The NPS is the keeper of national memories. From the Minute Man National Historical Park which explores the opening battle of the Revolutionary War to Gettysburg, the Vietnam Memorial and Pearl Harbor, those memories are of war.
On this Memorial Day during the NPS centennial year, I’m recalling all of those powerful park units I’ve been to which explore the history of battles fought at home and aboard, and where visitors can contemplate the meaning of war, and the sacrifices of soldiers and the people they left behind.
I’m also reflecting on the stories I’ve been told about the healing power of parks. From the curators of objects left along the Wall at the Vietnam Memorial, to soldiers once deployed in the Middle East reuniting at Dinosaur National Monument, it’s clear that national parks are special spaces for remembering and for renewal.
Read more about this and more in Prophets and Moguls, Rangers and Rogues, Bison and Bears: 100 Years of the National Park Service.
Photo courtesy of the NPS.
National parks are free today—Veterans Day!
Throughout the national park system there are dozens of parks with connections to wartime. Some are obvious, like Gettysburg National Military Park and the WWII Valor in the Pacific National Monument. Still others are not so evident but no less important—like Yosemite and even Dinosaur national parks.
National parklands have long been places for healing, for recovering from wartime—for veterans and civilians alike. While writing Prophets and Moguls, Rangers and Rogues, Bison and Bears: 100 Years of the National Park Service, I read countless accounts and spoke to veterans about the power parks have to mend the spirit.
Today we are not red or blue, or liberal or conservative, we are simply thankful.
Feeling especially grateful? Support the NPS in the work they do as the keeper of national memory. And learn about the forthcoming Education Center at the Wall, a collaboration between the NPS and the Vietnam Veterans Memorial Fund (which is being completely funded by private donations).
Want to learn more about the links between parks and wartime? Buy the book!
Prophets and Moguls, Rangers and Rogues, Bison and Bears: 100 Years of the National Park Service.
Photo courtesy of US Navy, “Sailor plays Taps aboard the USS Arizona Memorial to commemorate the 69th anniversary of the Battle of Midway.”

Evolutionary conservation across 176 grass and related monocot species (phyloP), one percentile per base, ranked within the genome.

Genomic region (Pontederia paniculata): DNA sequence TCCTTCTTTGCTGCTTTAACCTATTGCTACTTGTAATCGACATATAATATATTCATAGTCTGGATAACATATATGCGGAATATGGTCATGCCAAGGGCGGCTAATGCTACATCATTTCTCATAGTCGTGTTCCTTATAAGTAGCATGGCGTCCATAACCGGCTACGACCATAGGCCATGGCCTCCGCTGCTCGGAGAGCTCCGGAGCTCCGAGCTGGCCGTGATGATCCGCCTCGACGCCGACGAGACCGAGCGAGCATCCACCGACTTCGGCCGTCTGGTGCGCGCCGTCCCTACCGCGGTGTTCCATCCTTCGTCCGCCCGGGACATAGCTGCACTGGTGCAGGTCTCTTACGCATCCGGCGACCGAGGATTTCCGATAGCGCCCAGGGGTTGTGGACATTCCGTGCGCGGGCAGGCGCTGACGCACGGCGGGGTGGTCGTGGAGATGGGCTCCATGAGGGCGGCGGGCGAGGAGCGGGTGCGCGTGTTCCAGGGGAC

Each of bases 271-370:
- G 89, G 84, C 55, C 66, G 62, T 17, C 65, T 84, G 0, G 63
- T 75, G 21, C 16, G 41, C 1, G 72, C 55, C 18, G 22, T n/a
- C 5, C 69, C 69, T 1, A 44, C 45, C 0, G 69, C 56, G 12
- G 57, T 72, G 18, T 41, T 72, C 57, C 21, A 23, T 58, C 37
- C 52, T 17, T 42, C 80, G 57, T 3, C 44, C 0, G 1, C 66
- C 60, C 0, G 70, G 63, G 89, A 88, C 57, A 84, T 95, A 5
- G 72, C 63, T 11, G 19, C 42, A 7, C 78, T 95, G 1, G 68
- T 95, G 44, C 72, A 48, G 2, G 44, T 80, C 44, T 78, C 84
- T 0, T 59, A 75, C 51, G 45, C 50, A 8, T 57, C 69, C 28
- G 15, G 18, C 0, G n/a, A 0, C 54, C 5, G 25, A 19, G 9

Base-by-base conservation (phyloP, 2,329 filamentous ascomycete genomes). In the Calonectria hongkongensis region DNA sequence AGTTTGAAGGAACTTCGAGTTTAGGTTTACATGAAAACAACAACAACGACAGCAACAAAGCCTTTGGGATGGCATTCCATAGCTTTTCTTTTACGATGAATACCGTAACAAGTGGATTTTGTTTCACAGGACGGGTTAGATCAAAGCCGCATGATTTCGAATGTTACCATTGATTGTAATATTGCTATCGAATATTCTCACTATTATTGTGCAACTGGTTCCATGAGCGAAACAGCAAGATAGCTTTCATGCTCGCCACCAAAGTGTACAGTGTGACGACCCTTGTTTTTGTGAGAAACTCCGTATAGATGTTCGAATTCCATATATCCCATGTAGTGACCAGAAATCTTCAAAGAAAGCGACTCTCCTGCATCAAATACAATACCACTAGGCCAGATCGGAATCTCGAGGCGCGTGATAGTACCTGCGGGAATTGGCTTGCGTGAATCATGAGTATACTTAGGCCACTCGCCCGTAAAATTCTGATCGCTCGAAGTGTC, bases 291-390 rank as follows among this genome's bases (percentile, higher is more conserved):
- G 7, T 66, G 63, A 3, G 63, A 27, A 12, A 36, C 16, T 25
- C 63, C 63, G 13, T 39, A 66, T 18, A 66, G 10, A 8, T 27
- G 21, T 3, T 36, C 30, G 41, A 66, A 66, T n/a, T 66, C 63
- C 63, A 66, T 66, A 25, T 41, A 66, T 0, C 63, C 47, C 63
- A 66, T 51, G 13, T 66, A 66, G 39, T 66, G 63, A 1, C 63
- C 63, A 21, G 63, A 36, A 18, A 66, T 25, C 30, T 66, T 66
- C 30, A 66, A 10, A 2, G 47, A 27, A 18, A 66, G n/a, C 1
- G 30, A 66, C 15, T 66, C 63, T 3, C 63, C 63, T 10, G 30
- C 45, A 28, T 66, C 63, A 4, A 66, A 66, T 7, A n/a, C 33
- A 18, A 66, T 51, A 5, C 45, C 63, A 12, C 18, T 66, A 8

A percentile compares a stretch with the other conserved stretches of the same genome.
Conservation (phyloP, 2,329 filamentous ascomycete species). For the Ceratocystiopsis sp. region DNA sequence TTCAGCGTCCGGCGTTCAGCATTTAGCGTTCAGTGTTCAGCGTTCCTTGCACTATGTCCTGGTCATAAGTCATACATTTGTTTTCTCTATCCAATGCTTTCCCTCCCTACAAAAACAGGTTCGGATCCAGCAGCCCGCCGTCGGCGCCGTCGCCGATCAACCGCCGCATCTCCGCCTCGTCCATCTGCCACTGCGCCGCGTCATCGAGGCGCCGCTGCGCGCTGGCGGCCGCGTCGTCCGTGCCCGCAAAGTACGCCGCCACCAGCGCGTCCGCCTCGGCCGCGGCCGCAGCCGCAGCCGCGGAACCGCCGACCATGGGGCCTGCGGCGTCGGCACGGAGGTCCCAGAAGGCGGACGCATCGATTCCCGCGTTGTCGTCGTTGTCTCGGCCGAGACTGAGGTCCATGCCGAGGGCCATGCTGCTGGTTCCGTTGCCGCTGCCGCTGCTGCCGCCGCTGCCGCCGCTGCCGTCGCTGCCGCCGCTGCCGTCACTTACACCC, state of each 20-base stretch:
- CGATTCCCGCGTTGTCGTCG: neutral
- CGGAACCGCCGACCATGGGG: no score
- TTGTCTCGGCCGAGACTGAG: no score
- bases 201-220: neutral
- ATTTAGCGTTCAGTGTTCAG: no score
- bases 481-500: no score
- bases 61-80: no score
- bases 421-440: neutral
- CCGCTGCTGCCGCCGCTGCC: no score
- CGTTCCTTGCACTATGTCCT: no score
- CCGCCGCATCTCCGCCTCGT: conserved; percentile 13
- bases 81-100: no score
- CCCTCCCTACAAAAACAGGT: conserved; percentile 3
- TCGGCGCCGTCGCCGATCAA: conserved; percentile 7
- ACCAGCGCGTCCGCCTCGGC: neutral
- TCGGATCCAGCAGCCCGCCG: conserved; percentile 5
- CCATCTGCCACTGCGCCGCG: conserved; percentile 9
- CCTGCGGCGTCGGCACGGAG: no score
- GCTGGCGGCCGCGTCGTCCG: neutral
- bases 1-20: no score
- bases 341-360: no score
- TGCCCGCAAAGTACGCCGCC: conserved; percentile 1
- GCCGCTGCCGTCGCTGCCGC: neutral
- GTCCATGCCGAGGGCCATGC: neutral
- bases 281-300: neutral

When President Abraham Lincoln alighted at the Gettysburg Train Station on November 18, 1863 day was already giving way to darkness. He walked a block to the home of David Wills, attorney and school superintendent, who had invited the president to say “a few appropriate remarks” at the dedication of the nearby national cemetery that Wills had been instrumental in establishing. That now world famous speech–the drafting of which was completed in Wills’ home–is known as the Gettysburg Address.
At that time the train station had only been in operation for about five years but already it had seen plenty. It acted as a hospital during the devastating Battle Of Gettysburg (July 1-3, 1863) during which an an estimated 51,000 soldiers were killed, wounded, captured, or listed as missing. Many were transported through the station after the gunpowder had settled.
Standing in the small station today is a solemn experience, the ground as hallowed as the nearby cemetery and battlefield. When I visited it last fall I couldn’t believe such a moving and historically significant spot wasn’t part of the Gettysburg National Military Park. But late last December that changed with the passage of federal legislation which added the train station to the national park system.
Learn more about Gettysburg National Military Park.
Read the Gettysburg Address.
Photo courtesy Destination Gettysburg.